CSA has become a fairly well-known household term — even among us urban folks, but if it hasn’t yet shot up on your radar, the acronym stands for “Community Supported Agriculture,” and the idea is that you pay a certain amount of money up front to invest in a local farm that then provides you with a weekly supply of fresh (often organic) veggies throughout the season — and maybe fruit, dairy, or meat/fish, too, depending on the offerings at your area’s CSA. Some CSAs, including ours, are also mixed income CSAs, which means that they offer shares at different prices for a range of income levels. This is our first season with the Long Island City CSA, which partners with the Farm at Miller Crossing in Hudson, NY, and the New York City Coalition Against Hunger, and I love it!
We signed up for a half-share, which is plenty for 2 people, and picking up our seasonal, organic farm-fresh vegetables and fruits each week has made cooking even more fun than usual these last few months. Not only have we received the typical Northeastern summer bounty of cucumbers, tomatoes, lettuce, onions, garlic, leeks, carrots, zucchini, squash, peaches, plums, apricots, apples, and berries, we’ve also gotten some slightly more exotic offerings like garlic scapes, broccoli rabe, baby bok choy, white Japanese radishes, and this week: kabocha, a Japanese squash.
The one thing that people who join CSAs often complain about is actually one of the things I like best about it: You don’t get to choose your produce; therefore, you have to be more creative about planning your meals. Personally, I like the challenge. Occasionally, I get vegetables I’ve never cooked with before. Though more often, because it’s locally grown and I’m a Northeastern native, I get stuff that I’ve cooked with a million times. And I can see how this could be really boring if you’re not especially into cooking or if you’re a vegetable hater. But for me, when I peruse recipes from my cookbooks or the online food porn, and then I start imagining all the flavors blending together, it’s instant gratification — not unlike when Julie Powell* expounds on the virtues of baking a simple chocolate cake in Julie & Julia.
I’ve made many delicious salads and side dishes from our CSA stashes this summer, plus a few early summer vegetable soups (before the sweltering began), and an amazing cardamom plum tart and 6 extra tartlettes, among other dishes.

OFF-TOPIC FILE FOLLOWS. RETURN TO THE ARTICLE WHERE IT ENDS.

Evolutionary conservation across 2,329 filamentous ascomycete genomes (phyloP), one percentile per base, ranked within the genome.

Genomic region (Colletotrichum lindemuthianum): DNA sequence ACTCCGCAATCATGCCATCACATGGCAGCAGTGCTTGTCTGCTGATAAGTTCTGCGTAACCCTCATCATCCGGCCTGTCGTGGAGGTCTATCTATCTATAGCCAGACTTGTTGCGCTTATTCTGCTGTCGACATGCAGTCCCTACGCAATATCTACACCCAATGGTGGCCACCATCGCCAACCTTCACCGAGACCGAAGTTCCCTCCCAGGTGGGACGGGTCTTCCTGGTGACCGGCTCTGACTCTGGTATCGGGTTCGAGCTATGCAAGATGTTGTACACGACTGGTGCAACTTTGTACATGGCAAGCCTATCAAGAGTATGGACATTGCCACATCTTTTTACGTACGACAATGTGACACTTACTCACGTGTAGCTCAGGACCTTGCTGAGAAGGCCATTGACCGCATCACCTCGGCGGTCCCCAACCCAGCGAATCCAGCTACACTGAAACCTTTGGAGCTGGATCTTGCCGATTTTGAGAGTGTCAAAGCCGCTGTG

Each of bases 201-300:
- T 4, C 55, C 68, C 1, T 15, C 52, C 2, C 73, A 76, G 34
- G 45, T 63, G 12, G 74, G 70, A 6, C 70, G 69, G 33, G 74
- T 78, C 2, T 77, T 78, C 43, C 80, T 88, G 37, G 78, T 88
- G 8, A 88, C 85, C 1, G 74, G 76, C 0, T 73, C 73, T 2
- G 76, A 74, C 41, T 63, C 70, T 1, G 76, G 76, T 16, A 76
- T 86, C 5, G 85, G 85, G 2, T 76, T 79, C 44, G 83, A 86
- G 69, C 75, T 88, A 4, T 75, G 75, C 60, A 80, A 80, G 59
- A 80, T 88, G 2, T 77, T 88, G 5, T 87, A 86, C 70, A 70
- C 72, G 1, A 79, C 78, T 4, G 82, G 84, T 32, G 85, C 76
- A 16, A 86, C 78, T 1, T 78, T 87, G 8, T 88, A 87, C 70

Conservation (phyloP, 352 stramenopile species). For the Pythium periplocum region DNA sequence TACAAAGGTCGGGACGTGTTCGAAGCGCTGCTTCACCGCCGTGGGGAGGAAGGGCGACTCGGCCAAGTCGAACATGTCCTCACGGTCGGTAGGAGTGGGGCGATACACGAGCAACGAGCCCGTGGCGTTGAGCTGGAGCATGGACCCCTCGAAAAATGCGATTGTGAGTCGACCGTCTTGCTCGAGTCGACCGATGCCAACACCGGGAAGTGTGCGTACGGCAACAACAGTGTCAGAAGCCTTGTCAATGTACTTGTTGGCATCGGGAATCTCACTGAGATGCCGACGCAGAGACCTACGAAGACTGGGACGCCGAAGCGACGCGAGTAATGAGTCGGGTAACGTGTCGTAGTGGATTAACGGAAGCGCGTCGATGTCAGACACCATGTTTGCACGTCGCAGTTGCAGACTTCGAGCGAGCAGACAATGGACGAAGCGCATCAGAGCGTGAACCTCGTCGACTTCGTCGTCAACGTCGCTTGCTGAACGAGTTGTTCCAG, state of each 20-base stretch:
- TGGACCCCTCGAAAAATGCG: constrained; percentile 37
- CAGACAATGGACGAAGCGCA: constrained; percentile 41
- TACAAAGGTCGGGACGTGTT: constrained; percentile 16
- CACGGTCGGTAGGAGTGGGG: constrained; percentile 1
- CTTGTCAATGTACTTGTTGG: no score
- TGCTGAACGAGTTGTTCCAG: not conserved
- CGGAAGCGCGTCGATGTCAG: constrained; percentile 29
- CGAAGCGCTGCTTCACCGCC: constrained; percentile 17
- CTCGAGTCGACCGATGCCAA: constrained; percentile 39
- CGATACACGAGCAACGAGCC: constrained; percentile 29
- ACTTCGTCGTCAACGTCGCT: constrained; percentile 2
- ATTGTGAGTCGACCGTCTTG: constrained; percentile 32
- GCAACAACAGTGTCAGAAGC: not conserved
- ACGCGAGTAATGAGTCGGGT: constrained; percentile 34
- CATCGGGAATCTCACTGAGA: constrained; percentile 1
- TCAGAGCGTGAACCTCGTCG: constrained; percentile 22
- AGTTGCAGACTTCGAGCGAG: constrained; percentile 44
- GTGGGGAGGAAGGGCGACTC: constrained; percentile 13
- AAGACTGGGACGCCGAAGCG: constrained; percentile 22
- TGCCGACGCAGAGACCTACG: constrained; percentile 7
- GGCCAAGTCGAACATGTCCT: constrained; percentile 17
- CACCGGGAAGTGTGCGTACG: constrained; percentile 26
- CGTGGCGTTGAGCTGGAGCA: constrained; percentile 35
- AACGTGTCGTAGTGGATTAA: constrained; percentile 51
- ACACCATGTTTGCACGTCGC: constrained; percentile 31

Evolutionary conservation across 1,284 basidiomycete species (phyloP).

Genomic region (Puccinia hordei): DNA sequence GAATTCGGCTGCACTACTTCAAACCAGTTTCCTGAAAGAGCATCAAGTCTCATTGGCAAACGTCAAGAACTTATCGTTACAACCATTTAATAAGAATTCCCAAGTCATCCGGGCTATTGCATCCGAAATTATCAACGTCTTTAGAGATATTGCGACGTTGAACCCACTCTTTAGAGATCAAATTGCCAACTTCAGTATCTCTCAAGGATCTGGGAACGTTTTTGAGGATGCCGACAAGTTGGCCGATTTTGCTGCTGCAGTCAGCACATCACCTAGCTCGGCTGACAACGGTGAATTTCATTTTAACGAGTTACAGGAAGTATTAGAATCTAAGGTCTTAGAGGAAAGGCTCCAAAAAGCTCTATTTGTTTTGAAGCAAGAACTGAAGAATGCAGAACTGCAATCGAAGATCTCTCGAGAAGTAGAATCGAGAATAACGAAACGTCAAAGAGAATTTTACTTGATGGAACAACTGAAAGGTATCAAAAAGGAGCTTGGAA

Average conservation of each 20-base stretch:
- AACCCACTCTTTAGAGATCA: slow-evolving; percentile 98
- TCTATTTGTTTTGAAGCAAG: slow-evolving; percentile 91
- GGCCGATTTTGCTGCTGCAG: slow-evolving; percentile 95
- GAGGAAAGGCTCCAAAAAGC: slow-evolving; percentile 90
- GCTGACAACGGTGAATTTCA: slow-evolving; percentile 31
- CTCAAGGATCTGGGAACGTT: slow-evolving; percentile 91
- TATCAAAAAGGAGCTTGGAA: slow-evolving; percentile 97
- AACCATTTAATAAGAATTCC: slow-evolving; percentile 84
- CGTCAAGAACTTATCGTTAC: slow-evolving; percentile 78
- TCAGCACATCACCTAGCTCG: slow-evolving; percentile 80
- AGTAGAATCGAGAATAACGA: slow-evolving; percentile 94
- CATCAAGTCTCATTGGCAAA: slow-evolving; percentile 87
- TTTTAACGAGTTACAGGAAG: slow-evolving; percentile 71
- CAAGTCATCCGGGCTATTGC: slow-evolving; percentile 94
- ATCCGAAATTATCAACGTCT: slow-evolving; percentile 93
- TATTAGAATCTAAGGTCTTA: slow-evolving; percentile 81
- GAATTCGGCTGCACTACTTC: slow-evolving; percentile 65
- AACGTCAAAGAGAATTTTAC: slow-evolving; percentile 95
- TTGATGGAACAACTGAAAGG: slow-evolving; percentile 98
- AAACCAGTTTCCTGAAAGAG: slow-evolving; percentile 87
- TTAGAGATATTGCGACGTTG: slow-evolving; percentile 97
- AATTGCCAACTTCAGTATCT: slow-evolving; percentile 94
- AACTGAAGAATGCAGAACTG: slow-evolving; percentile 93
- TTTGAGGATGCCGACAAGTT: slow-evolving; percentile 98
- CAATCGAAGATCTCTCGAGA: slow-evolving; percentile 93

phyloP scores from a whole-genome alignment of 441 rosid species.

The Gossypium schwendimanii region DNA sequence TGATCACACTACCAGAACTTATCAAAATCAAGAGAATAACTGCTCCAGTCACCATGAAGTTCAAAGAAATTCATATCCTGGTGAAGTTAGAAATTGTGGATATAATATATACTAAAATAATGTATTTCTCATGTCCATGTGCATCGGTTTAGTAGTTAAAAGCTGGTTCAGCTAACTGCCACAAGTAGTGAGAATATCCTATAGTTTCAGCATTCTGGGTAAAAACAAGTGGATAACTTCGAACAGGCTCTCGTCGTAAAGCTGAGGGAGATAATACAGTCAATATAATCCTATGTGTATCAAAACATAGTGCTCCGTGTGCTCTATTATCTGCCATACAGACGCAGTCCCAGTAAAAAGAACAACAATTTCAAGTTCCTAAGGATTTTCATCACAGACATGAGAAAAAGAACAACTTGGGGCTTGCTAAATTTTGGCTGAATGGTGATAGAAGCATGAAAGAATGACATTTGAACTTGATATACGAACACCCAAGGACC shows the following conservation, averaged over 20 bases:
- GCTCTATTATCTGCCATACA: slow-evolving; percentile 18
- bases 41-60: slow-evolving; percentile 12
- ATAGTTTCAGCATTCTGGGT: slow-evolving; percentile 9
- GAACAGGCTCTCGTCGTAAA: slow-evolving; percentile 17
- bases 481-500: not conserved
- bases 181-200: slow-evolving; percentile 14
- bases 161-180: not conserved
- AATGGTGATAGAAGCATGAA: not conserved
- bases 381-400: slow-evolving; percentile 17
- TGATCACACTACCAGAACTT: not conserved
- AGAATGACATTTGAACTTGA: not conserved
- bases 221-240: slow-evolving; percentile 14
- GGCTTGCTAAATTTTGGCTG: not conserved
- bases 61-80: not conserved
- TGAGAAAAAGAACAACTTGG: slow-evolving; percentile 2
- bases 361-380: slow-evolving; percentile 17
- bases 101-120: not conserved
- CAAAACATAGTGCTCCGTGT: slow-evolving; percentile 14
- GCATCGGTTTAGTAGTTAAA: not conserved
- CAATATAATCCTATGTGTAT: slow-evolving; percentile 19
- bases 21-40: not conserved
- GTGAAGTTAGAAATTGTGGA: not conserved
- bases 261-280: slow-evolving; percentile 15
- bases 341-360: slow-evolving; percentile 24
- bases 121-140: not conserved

One specific CSA challenge that has come up for me is that I don’t associate kale and chard with summer. And don’t get me wrong; I love kale and chard — in the fall, winter, and spring. However, judging by the earthy green bundles that the CSA volunteers keep shoving into my Baggu each week, they are actually summer greens. But hot damn! We’ve had a 3-month-long heat wave in New York City, and the last thing I want to do is boil, sauté, or bake these big, tough greens in my air conditioner-less kitchen.
Yet, I also don’t have it in me to let them wilt and die, and become one with the onion skins that confetti the bottom of our crisper. In honor of the green Swiss chard that we got this week, I’m going to experiment with grilling it. And then, I’m going to toss it with olive oil, minced garlic, cannellini beans, sea salt, pink peppercorns, and shaved parmesan, and see how it turns out.
Our CSA runs from June 2nd through October 27th, and it’s a really good deal for us, especially because our grocery options are a little grim. With just a small chain supermarket one block away that seems to only ever have produce from China or Chile (Wait, is that why they call it C-Town?) and a fancy, gourmet place that accommodates the residents of the luxury condos across the nabe (= grrr expensive!), the CSA is a welcome addition. I should add that we do have a farmers’ market, but the CSA produce ends up being cheaper. We can go to the farmers’ market or one of the other places for anything we need that didn’t happen to arrive in our weekly share.
But it’s not just about the money. Joining a CSA is also about supporting local farmers and agriculture, building closer ties with our community, and committing to a more sustainable way of living and eating, even while residing in the concrete jungle of New York City.
* Incidentally, Julie Powell also lives in LIC (when she isn’t in Kingston, NY, cutting up animals).